I wonder if David would be won round by a wine like this Sancerre La Grande Côte 2004 – Pascal Cotat– Alc.12.5% (Vignoble à Chavignol – Ni Collé – Ni Filtré), made from Sauvignon blanc.
This wine bears little resemblance either to the tart but invigorating Sancerre which I used to enjoy in Paris brasseries a generation ago with a plateau de fruits de mer or to a typical Sauvignon varietal wine.
N was fresh, aromatic and complex with notes of white fruit (mainly citrus with gooseberry touches), honey, minerals and hints of spice (sniffing the neck of the empty bottle about 15 hours after opening, the bouquet is still fresh and delicious).
P was medium/full bodied with good length, firm substance, depth, backbone, bracing acidity and some “gras”. At first, with squid in a tomato and fish stock sauce, the honeyed note was quite prominent with the fruit and minerals more in the background but later, with scallops and particularly Sainte-Maure goat cheese, the flavour profile came into a mineral balance and integrated perfectly.
To those who think that Sauvignon cannot make wines with class, I urge them to try a Sancerre from this Pascal Cotat estate or from François Cotat. The styles, quality and even labels are similar. Their wines benefit from ageing 10-20 years (superb 96s) and this one certainly has a lot of life left; 16.5/20++.
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Re: Wine Focus: The Loire

Postby David M. Bueker » Fri Mar 05, 2010 9:09 am

Salil wrote:A quick (and completely uninformative) note on a 2007 Baudry Chinon La Croix Boissée that Jay Miller opened tonight.

Christ this is amazing. Why do I not own this? (Held its own in a lineup of mature, old-school Bordeaux with 1975 Pichon Baron and 82 and 90 La Lagune.)


So I should be glad that I bought that disorderly bottle? :wink:
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Re: Wine Focus: The Loire

Postby Rahsaan » Fri Mar 05, 2010 11:36 am

Bob Parsons Alberta. wrote:I guess many here may think this will last ten years? Rahsaan, are you around?!


I haven't had the 08 Briords but I have one downstairs. Need to start opening!
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Re: Wine Focus: The Loire

Postby Salil » Fri Mar 05, 2010 12:30 pm

David M. Bueker wrote:So I should be glad that I bought that disorderly bottle? :wink:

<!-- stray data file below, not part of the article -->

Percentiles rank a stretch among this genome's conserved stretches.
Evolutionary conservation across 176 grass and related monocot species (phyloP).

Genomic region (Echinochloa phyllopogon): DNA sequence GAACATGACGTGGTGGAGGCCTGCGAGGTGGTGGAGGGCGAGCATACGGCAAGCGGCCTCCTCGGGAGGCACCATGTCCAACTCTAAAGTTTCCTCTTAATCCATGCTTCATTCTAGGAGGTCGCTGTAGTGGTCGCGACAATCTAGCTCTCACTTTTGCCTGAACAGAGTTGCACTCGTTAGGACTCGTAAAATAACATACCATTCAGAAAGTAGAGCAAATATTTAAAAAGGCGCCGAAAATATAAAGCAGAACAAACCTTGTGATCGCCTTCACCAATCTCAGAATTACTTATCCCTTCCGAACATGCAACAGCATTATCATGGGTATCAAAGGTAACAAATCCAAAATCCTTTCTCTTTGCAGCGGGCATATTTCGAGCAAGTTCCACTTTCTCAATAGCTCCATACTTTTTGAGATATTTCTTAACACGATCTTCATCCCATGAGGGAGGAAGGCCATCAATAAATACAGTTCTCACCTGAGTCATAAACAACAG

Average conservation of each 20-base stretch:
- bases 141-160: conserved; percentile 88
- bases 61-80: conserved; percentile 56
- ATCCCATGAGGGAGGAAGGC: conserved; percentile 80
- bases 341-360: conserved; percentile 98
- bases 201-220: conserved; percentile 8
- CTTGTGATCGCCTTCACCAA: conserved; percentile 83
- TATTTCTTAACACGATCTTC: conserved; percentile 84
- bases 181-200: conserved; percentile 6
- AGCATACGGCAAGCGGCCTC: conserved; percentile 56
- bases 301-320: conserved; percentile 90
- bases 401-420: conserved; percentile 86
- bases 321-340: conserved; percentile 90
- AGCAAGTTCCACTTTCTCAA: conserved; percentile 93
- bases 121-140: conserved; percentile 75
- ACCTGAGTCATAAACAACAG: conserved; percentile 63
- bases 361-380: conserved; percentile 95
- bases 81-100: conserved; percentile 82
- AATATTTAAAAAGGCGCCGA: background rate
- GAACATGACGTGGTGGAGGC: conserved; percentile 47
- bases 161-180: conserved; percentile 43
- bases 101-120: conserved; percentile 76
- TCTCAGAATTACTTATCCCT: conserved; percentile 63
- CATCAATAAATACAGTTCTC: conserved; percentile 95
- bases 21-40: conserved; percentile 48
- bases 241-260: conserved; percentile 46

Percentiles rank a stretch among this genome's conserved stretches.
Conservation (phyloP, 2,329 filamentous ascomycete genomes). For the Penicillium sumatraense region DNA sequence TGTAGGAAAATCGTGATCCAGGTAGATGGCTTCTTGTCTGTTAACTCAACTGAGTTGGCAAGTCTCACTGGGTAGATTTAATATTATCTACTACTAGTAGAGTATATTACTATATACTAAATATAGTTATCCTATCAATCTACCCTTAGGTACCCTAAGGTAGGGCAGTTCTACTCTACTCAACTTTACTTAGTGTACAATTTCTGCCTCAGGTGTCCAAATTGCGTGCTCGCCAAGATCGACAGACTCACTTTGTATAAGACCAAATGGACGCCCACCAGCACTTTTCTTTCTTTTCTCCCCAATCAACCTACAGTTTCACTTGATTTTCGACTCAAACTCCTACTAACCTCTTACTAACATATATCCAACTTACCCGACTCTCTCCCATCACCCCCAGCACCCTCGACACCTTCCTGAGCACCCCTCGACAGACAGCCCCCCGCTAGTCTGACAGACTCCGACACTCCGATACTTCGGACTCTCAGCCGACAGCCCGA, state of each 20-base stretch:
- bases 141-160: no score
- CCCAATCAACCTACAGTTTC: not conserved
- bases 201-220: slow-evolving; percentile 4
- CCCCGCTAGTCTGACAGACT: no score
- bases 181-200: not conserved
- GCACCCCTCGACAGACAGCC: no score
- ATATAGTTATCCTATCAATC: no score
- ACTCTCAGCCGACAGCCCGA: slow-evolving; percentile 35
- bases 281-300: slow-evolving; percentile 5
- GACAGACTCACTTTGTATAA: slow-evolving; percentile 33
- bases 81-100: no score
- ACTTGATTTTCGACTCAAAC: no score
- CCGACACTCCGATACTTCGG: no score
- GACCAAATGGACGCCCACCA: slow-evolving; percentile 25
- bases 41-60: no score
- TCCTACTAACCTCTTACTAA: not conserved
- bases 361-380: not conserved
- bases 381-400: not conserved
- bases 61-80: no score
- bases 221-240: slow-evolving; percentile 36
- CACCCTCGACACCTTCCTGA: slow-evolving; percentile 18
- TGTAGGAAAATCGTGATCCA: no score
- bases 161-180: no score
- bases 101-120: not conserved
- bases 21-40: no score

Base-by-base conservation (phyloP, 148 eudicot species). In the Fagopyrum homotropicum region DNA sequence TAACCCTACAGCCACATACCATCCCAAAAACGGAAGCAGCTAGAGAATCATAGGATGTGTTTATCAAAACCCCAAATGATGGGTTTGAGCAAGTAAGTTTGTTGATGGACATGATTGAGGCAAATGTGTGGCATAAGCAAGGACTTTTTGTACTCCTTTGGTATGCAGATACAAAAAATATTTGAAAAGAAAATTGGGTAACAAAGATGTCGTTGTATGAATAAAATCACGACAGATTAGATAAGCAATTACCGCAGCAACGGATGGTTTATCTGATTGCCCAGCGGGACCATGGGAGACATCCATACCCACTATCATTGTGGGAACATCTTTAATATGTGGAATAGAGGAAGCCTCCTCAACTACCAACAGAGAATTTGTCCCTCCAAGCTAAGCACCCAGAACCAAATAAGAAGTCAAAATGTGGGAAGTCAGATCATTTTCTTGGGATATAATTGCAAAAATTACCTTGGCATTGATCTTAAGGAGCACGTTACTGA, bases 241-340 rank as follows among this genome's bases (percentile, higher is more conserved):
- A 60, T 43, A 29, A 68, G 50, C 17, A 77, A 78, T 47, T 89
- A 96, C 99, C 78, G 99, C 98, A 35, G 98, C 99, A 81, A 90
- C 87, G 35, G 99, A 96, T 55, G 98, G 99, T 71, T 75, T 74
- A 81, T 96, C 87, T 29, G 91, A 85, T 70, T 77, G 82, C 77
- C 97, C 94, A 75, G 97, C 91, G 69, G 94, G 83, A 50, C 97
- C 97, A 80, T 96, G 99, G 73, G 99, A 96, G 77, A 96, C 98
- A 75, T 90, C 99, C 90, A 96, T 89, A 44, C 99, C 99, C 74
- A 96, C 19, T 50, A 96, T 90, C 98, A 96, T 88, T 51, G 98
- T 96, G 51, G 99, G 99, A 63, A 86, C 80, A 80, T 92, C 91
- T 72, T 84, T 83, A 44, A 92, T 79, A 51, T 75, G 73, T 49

I had considered grabbing one yesterday while at Crush. Though I ended up leaving with a 2002 Joguet Clos de la Dioterie Franc de Pied. :D
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Re: Wine Focus: The Loire

Postby Dan Donahue » Fri Mar 05, 2010 12:56 pm

2005 Puzelat Touraine KO Clos de la Roche (Malbec). Too bretty for my tastes. Blind from smell alone I might of picked this as a Beaucastel. With enough air through dinner (I should have decanted) the rough edges started to smooth and a fairly attractive blueberry note started to peek through. I don't drink much Malbec and the ones that I've enjoyed have been current releases, so perhaps I let this sit too long.
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Re: Wine Focus: The Loire

Postby Rahsaan » Fri Mar 05, 2010 1:12 pm

Dan Donahue wrote:I don't drink much Malbec and the ones that I've enjoyed have been current releases, so perhaps I let this sit too long.


Malbec/Cahors can age just fine. As can other Cot from the Loire.

But Puzelat is a special unstable/lowish SO2 case.
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Re: Wine Focus: The Loire

Postby Tim York » Sun Mar 07, 2010 6:34 am

I am really enjoying this month’s WF. I am opening a Loire wine frequently and it gives me an excuse to open outstanding bottles like the Joguet Chinon Dioterie 96, already reviewed, and this Vouvray Perruches 2002 – Domaine du Clos Naudin, Philippe Foreau – Alc. 13% - (€20 for 2007). (AFAIK the Perruches labelling is only used for the Belgian market; elsewhere the same wine is simply labelled Demi-Sec.)
C: Medium yellow
N: Wonderfully expressive with notes of white fruit (a lot of pineapple), quince, apples and pears, almonds and minerals.
P: Medium bodied, linear and long, perfectly balanced and focused, mouth-watering acidity offsetting discreet sweetness with a gentle crescendo to a firm finish with all the aromatic elements in perfect seamless harmony with just a little apple and pear pie coming out on the aftertaste. I guess that this wine easily has another 20 years ahead of it and will reveal greater complexities; already 17.5/20+++.
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Re: Wine Focus: The Loire

Postby Oswaldo Costa » Sun Mar 07, 2010 8:14 am

Thanks for the great note, Tim, most salivacious.
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Re: Wine Focus: The Loire

Postby Matt Richman » Sun Mar 07, 2010 9:48 am

I was a bit disappointed in this after liking the 2007 more:

2008 Domaine Bernard Baudry Chinon Les Granges (France, Loire Valley, Touraine, Chinon)
Firm and acidic with some pretty floral notes. A bit lacking in body and concentration, a bit short on the finish. Nice tar and violet. Not the best vintage of this, I suspect.